4. Define educational standards for your simulation program. Simulation programs in medical training and healthcare settings are growing so fast that industry standards haven’t been able to keep up. That doesn’t mean, however, that your organization can’t develop and follow operational and educational standards that provide reliably high-quality experiences and outcomes. Bootcamp instructors will teach you how to create a standardized educational matrix to ensure all your students receive the same training and skills.
  5. Enhance and expand on the skills you already have. Level 3’s simulation bootcamp is open to technicians and operations specialists at every experience level. The 16 classes provided over three days are designed to optimize the skills you already have and then expand them to better meet the current and future needs of your simulation program.

Next Steps

Unlike other technology training and tradeshow events, Level 3’s Simulation Bootcamp is focused specifically on the simulation industry and helping your simulation program run smoothly and deliver superior outcomes. And with lodging, food, and all 16 classes included in the $2,000 registration fee, it’s one of the best deals out there. All that’s left to do is register for the Level 3 Simulation Bootcamp. This can’t-miss event takes place April 16-18 in Mesa, AZ.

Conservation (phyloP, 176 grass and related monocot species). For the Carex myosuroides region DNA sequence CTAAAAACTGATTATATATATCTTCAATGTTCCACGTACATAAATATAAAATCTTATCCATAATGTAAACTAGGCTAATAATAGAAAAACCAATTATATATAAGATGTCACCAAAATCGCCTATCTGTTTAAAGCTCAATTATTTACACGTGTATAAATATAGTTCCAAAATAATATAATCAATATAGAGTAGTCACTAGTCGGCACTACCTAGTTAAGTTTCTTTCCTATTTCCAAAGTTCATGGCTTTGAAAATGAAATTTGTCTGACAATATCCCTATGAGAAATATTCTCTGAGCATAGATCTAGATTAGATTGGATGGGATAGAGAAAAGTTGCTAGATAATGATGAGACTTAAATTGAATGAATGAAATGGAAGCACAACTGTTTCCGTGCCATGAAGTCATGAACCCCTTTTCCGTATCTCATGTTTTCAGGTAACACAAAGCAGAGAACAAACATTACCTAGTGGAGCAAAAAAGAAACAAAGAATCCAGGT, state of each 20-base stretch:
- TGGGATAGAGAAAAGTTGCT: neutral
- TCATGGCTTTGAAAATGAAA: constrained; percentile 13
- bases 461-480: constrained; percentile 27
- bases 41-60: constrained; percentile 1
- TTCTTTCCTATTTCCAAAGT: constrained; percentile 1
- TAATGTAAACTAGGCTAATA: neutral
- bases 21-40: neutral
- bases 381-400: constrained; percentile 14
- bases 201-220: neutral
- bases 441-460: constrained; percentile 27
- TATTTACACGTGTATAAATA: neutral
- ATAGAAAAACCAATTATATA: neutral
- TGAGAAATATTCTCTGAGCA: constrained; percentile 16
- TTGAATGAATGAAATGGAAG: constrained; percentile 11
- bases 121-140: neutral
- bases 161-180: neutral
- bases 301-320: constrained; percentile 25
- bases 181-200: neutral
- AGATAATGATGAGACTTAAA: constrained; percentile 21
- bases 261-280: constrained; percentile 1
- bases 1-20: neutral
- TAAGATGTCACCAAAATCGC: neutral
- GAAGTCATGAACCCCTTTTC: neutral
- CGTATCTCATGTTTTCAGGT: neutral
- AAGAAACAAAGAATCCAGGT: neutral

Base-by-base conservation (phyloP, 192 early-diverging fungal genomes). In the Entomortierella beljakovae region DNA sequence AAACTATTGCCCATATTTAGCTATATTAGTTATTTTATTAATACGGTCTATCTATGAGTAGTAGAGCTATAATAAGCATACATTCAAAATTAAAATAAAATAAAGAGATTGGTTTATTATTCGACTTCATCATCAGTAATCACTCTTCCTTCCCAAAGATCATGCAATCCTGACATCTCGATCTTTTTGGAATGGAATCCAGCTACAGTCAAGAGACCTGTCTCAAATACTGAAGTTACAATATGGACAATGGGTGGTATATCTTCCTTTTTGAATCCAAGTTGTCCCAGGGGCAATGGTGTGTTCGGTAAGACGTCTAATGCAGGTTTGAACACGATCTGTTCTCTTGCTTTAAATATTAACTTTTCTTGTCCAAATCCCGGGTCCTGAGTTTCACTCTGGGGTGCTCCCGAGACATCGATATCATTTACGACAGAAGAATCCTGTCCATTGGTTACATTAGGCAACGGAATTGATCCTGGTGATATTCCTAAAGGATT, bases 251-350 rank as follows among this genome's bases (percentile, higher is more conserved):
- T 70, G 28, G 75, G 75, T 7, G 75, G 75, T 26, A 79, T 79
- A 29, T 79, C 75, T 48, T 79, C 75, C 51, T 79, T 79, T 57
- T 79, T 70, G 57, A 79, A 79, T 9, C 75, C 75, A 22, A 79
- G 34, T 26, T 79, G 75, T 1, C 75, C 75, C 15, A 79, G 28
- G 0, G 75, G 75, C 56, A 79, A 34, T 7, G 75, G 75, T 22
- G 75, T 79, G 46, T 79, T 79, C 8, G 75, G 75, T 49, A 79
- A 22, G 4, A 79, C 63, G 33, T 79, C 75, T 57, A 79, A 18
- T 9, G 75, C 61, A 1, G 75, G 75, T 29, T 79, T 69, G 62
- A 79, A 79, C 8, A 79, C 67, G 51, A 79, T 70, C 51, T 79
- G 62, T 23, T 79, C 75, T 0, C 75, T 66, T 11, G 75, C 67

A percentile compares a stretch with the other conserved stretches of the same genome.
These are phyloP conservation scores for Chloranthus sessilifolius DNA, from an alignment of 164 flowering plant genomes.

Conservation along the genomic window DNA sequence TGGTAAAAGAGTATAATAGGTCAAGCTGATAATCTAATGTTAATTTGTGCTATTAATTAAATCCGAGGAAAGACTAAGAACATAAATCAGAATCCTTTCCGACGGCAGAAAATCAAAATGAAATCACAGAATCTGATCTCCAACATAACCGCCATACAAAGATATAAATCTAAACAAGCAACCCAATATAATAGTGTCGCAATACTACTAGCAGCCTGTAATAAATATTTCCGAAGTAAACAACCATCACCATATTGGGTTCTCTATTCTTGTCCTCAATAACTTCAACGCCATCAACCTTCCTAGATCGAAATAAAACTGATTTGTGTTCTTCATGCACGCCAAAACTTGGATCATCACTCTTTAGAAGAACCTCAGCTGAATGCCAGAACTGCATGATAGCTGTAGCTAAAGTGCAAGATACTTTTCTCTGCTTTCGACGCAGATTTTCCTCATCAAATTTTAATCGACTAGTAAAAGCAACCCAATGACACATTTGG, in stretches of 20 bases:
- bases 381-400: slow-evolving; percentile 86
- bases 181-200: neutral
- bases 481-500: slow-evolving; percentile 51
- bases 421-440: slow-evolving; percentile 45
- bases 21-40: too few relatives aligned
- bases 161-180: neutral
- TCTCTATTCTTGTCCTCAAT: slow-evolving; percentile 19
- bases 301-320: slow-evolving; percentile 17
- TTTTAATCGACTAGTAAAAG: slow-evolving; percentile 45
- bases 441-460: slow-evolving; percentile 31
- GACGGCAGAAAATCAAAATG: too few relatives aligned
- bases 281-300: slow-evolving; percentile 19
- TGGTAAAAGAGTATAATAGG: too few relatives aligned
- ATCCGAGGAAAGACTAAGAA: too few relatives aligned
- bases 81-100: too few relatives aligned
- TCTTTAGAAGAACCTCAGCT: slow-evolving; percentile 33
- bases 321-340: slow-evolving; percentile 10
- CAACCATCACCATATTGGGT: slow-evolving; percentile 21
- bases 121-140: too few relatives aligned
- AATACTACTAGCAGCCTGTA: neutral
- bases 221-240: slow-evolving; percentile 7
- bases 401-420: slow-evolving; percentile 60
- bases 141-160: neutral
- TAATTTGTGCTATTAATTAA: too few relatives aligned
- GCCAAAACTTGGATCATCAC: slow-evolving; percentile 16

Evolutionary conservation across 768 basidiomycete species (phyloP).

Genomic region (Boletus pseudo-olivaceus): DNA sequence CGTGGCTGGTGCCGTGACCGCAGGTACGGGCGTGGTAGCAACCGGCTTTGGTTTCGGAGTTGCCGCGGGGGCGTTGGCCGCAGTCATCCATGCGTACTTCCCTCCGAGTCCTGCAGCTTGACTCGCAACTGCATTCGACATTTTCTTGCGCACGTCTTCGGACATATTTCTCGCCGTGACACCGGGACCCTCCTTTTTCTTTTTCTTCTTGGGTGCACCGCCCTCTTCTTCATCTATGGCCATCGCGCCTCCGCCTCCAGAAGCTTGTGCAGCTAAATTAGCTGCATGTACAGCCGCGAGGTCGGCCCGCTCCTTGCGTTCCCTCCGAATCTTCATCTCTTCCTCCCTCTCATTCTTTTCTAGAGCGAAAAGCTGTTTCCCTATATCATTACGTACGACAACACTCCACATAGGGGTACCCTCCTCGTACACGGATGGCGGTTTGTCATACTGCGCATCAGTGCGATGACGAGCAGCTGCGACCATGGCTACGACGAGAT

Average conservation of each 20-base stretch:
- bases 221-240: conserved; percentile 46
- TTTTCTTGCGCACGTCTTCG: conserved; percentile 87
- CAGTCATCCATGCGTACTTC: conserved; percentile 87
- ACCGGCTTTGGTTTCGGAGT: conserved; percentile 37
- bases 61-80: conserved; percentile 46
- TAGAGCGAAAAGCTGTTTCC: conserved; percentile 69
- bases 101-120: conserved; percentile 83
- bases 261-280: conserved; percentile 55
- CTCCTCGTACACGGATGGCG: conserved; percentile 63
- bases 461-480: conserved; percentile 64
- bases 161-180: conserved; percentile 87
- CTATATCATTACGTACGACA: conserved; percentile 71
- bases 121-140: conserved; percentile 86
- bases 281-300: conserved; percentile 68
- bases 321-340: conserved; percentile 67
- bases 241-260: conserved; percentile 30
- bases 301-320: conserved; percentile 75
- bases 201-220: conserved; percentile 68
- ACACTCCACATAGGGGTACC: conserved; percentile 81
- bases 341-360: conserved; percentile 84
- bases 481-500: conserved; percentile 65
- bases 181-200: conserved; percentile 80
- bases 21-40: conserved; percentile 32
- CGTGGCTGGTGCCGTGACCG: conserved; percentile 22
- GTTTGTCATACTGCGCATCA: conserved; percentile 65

4 Ways Simulation Technicians Add Value To Your Organization

4 Ways Simulation Technicians Add Value To Your Organization 1500 1001 Level 3 Healthcare

4 Ways Simulation Technicians Add Value To Your Organization

In a real life medical emergency, wasting time becomes a matter of life and death. In a simulated medical emergency an actual life isn’t on the line but wasted time can still be damaging. If an educator has to spend time on setting up the system, troubleshooting the system, or fixing glitches, time is taken away from critical teaching and learning. Simulation scenarios might be rushed or missed altogether if teachers spend the bulk of their time just trying to get a simulation system to work.